9 Prebisch, Raul, The Economic Development ofLatin America and its Principal Problems (Lake Success, N.Y.:United Nations, 1950Google Scholar); Singer, Hans W., “The Distribution of Gains between Investing and Borrowing Countries,” American Economic Review 40, no. 2 (1950Google Scholar). Economist Jacob Viner was appalled by Prebisch's argument, referring to it as “mischievous fantasies, or conjectural or distorted history, or at the best, mere hypotheses relating to specific periods and calling for sober and objective testing.” Viner (fn. 8), 61–62.

10 Nurske, Ragnar, “Trade Fluctuations and Buffer Policies of Low-Income Countries,” Kyklos 11, no. 2 (1958Google Scholar); Levin, Jonathan V., The Export Economies: Their Pattern ofDevelopment in Historical Perspective (Cambridge: Harvard University Press, 1960Google Scholar).

11 Hirschman, Albert O., The Strategy of Economic Development (New Haven:Yale University Press, 1958Google Scholar); Baldwin, Robert E., Economic Development and Export Growth: A Study ofNorthern Rhodesia, 1920–1960 (Berkeley: University of California Press, 1966Google Scholar); and Levin (fn. 10).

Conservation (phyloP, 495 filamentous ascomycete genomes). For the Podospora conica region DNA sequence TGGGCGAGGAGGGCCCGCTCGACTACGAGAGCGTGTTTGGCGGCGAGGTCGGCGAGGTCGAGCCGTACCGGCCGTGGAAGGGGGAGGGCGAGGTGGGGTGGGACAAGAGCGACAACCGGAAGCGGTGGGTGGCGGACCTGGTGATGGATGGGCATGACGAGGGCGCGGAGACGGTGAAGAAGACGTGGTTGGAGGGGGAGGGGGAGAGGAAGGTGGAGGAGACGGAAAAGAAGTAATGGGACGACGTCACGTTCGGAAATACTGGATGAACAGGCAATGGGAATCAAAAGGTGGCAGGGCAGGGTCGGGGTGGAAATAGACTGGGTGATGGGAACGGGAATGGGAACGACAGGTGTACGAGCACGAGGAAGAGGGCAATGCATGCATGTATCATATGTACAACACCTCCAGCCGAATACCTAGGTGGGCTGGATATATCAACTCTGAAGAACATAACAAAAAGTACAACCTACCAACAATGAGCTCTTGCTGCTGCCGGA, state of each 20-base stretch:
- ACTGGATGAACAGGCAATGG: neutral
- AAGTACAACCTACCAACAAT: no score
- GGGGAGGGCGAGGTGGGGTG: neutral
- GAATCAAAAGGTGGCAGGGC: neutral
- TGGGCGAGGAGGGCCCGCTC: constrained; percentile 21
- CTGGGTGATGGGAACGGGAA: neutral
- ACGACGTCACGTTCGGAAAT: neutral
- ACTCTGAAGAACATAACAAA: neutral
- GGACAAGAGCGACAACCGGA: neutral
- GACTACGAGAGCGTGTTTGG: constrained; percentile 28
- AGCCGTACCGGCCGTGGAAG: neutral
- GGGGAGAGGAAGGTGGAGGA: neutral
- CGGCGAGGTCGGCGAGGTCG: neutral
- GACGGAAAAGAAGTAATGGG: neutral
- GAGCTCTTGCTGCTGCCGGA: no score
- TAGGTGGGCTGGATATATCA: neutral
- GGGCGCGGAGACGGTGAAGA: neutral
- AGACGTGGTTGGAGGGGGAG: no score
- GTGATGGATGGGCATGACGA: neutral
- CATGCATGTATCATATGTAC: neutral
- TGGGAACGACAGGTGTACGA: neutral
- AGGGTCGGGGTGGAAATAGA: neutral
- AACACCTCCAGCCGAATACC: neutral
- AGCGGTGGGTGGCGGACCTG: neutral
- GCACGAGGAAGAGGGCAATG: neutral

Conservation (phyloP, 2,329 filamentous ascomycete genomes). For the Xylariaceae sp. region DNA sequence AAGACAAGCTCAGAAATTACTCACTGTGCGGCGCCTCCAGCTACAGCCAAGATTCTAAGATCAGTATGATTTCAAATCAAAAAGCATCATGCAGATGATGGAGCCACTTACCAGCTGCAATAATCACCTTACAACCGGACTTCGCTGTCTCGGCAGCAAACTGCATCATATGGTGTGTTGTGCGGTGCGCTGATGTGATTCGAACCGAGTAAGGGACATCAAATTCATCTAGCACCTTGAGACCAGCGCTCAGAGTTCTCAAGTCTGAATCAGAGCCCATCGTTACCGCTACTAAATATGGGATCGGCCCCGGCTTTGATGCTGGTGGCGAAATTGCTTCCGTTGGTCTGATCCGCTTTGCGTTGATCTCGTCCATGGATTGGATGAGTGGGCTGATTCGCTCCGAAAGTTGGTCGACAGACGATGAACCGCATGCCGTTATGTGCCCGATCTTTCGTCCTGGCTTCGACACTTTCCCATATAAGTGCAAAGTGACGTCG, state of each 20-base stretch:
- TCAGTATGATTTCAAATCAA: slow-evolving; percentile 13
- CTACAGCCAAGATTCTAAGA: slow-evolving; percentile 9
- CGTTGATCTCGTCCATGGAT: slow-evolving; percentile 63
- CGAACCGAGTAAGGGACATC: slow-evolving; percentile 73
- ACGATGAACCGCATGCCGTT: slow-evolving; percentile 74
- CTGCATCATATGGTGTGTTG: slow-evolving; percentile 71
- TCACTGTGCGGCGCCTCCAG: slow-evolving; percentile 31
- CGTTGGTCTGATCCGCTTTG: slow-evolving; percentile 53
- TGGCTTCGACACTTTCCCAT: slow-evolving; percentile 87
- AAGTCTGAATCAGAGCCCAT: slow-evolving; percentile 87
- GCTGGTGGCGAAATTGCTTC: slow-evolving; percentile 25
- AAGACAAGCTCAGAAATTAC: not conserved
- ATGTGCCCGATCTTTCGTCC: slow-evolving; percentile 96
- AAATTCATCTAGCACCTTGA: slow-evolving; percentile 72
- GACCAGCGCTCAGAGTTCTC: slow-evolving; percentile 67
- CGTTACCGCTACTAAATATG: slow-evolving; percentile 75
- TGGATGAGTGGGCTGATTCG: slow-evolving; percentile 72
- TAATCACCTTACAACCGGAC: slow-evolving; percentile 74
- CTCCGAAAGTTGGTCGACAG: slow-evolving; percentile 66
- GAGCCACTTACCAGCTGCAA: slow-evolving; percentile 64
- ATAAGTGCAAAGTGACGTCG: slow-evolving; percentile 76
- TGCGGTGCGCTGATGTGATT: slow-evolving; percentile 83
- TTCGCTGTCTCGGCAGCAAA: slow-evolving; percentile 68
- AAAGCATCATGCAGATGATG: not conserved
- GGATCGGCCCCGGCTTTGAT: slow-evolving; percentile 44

12 While liberal and radical structuralists largely agreed on the problems of resource exports, they split over how to rectify them. Moderate structuralists favored a strong role for the state to buffer developing economies against international price shocks; to capture the economic rents that were repatriated by multinationals and to invest them in other sectors of the economy; and, for some, to use tariffs and quotas to promote import-substitution industrialization. Some also favored international commodity agreements to stabilize or improve the terms of trade for resource exporters; see Prebisch (fn. 9) and Hirschman (fn. 11).